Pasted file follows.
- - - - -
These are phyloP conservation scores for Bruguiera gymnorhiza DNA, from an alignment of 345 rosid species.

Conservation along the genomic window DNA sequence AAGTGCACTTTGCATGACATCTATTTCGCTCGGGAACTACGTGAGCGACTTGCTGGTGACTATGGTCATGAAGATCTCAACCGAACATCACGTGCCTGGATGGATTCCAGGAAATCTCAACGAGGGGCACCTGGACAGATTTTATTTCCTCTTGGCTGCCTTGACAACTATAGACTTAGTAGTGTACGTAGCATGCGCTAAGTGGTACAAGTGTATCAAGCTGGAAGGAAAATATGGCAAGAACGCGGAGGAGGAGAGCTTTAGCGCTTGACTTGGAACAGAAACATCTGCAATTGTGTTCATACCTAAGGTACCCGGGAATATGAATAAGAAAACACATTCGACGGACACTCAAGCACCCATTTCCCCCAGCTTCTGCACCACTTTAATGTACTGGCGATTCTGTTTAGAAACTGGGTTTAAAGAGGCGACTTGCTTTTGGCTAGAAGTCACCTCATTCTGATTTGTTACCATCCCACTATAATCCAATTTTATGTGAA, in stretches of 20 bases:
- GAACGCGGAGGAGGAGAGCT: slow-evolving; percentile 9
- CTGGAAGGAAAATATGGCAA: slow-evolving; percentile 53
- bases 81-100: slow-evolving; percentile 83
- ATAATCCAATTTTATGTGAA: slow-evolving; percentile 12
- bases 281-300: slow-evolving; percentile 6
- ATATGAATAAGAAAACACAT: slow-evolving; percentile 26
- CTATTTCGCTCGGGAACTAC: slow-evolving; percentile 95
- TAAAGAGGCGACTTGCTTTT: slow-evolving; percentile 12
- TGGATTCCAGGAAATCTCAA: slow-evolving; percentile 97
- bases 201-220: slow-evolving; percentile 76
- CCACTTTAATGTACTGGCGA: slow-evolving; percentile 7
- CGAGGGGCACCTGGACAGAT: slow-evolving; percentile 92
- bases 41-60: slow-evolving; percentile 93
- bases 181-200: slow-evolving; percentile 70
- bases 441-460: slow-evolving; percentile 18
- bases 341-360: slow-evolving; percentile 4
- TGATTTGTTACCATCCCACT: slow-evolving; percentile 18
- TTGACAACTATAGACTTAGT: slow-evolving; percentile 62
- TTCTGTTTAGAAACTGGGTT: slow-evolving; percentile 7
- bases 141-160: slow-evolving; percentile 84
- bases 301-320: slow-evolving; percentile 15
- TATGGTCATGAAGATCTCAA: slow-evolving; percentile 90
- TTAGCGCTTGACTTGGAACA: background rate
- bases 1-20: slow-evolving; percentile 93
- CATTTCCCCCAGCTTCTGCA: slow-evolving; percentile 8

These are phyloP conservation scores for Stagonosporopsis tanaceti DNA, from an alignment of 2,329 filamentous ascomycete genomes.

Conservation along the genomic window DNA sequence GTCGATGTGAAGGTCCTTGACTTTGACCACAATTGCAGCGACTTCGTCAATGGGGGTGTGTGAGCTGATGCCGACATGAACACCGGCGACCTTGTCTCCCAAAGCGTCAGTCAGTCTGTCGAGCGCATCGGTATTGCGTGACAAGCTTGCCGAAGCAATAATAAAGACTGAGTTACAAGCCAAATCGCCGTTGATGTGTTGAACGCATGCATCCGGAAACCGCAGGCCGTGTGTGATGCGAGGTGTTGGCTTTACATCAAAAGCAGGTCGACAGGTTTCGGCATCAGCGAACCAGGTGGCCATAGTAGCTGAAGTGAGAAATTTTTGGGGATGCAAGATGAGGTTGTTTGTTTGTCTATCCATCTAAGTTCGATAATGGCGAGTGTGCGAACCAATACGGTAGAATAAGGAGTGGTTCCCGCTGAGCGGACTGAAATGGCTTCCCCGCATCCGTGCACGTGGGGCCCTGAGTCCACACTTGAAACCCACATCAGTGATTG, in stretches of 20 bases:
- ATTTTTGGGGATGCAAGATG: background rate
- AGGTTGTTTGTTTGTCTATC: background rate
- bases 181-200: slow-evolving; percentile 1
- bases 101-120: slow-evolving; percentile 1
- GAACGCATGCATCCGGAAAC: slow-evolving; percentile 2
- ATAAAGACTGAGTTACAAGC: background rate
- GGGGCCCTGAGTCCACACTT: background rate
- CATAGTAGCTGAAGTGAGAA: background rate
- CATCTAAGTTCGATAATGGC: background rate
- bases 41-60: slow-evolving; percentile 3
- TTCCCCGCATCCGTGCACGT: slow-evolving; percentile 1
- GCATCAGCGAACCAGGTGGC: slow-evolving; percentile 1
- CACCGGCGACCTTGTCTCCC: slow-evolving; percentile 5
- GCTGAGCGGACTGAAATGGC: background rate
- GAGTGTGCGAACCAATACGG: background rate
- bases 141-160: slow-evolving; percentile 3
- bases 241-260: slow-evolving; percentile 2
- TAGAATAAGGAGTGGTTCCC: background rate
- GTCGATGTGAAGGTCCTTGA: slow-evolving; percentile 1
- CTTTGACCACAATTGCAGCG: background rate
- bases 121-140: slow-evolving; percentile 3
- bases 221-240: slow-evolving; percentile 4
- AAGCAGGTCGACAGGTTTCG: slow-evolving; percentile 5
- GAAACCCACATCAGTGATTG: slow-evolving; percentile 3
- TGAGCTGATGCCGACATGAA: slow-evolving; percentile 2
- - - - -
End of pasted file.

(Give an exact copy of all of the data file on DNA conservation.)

These are phyloP conservation scores for Bruguiera gymnorhiza DNA, from an alignment of 345 rosid species.

Conservation along the genomic window DNA sequence AAGTGCACTTTGCATGACATCTATTTCGCTCGGGAACTACGTGAGCGACTTGCTGGTGACTATGGTCATGAAGATCTCAACCGAACATCACGTGCCTGGATGGATTCCAGGAAATCTCAACGAGGGGCACCTGGACAGATTTTATTTCCTCTTGGCTGCCTTGACAACTATAGACTTAGTAGTGTACGTAGCATGCGCTAAGTGGTACAAGTGTATCAAGCTGGAAGGAAAATATGGCAAGAACGCGGAGGAGGAGAGCTTTAGCGCTTGACTTGGAACAGAAACATCTGCAATTGTGTTCATACCTAAGGTACCCGGGAATATGAATAAGAAAACACATTCGACGGACACTCAAGCACCCATTTCCCCCAGCTTCTGCACCACTTTAATGTACTGGCGATTCTGTTTAGAAACTGGGTTTAAAGAGGCGACTTGCTTTTGGCTAGAAGTCACCTCATTCTGATTTGTTACCATCCCACTATAATCCAATTTTATGTGAA, in stretches of 20 bases:
- GAACGCGGAGGAGGAGAGCT: slow-evolving; percentile 9
- CTGGAAGGAAAATATGGCAA: slow-evolving; percentile 53
- bases 81-100: slow-evolving; percentile 83
- ATAATCCAATTTTATGTGAA: slow-evolving; percentile 12
- bases 281-300: slow-evolving; percentile 6
- ATATGAATAAGAAAACACAT: slow-evolving; percentile 26
- CTATTTCGCTCGGGAACTAC: slow-evolving; percentile 95
- TAAAGAGGCGACTTGCTTTT: slow-evolving; percentile 12
- TGGATTCCAGGAAATCTCAA: slow-evolving; percentile 97
- bases 201-220: slow-evolving; percentile 76
- CCACTTTAATGTACTGGCGA: slow-evolving; percentile 7
- CGAGGGGCACCTGGACAGAT: slow-evolving; percentile 92
- bases 41-60: slow-evolving; percentile 93
- bases 181-200: slow-evolving; percentile 70
- bases 441-460: slow-evolving; percentile 18
- bases 341-360: slow-evolving; percentile 4
- TGATTTGTTACCATCCCACT: slow-evolving; percentile 18
- TTGACAACTATAGACTTAGT: slow-evolving; percentile 62
- TTCTGTTTAGAAACTGGGTT: slow-evolving; percentile 7
- bases 141-160: slow-evolving; percentile 84
- bases 301-320: slow-evolving; percentile 15
- TATGGTCATGAAGATCTCAA: slow-evolving; percentile 90
- TTAGCGCTTGACTTGGAACA: background rate
- bases 1-20: slow-evolving; percentile 93
- CATTTCCCCCAGCTTCTGCA: slow-evolving; percentile 8

These are phyloP conservation scores for Stagonosporopsis tanaceti DNA, from an alignment of 2,329 filamentous ascomycete genomes.

Conservation along the genomic window DNA sequence GTCGATGTGAAGGTCCTTGACTTTGACCACAATTGCAGCGACTTCGTCAATGGGGGTGTGTGAGCTGATGCCGACATGAACACCGGCGACCTTGTCTCCCAAAGCGTCAGTCAGTCTGTCGAGCGCATCGGTATTGCGTGACAAGCTTGCCGAAGCAATAATAAAGACTGAGTTACAAGCCAAATCGCCGTTGATGTGTTGAACGCATGCATCCGGAAACCGCAGGCCGTGTGTGATGCGAGGTGTTGGCTTTACATCAAAAGCAGGTCGACAGGTTTCGGCATCAGCGAACCAGGTGGCCATAGTAGCTGAAGTGAGAAATTTTTGGGGATGCAAGATGAGGTTGTTTGTTTGTCTATCCATCTAAGTTCGATAATGGCGAGTGTGCGAACCAATACGGTAGAATAAGGAGTGGTTCCCGCTGAGCGGACTGAAATGGCTTCCCCGCATCCGTGCACGTGGGGCCCTGAGTCCACACTTGAAACCCACATCAGTGATTG, in stretches of 20 bases:
- ATTTTTGGGGATGCAAGATG: background rate
- AGGTTGTTTGTTTGTCTATC: background rate
- bases 181-200: slow-evolving; percentile 1
- bases 101-120: slow-evolving; percentile 1
- GAACGCATGCATCCGGAAAC: slow-evolving; percentile 2
- ATAAAGACTGAGTTACAAGC: background rate
- GGGGCCCTGAGTCCACACTT: background rate
- CATAGTAGCTGAAGTGAGAA: background rate
- CATCTAAGTTCGATAATGGC: background rate
- bases 41-60: slow-evolving; percentile 3
- TTCCCCGCATCCGTGCACGT: slow-evolving; percentile 1
- GCATCAGCGAACCAGGTGGC: slow-evolving; percentile 1
- CACCGGCGACCTTGTCTCCC: slow-evolving; percentile 5
- GCTGAGCGGACTGAAATGGC: background rate
- GAGTGTGCGAACCAATACGG: background rate
- bases 141-160: slow-evolving; percentile 3
- bases 241-260: slow-evolving; percentile 2
- TAGAATAAGGAGTGGTTCCC: background rate
- GTCGATGTGAAGGTCCTTGA: slow-evolving; percentile 1
- CTTTGACCACAATTGCAGCG: background rate
- bases 121-140: slow-evolving; percentile 3
- bases 221-240: slow-evolving; percentile 4
- AAGCAGGTCGACAGGTTTCG: slow-evolving; percentile 5
- GAAACCCACATCAGTGATTG: slow-evolving; percentile 3
- TGAGCTGATGCCGACATGAA: slow-evolving; percentile 2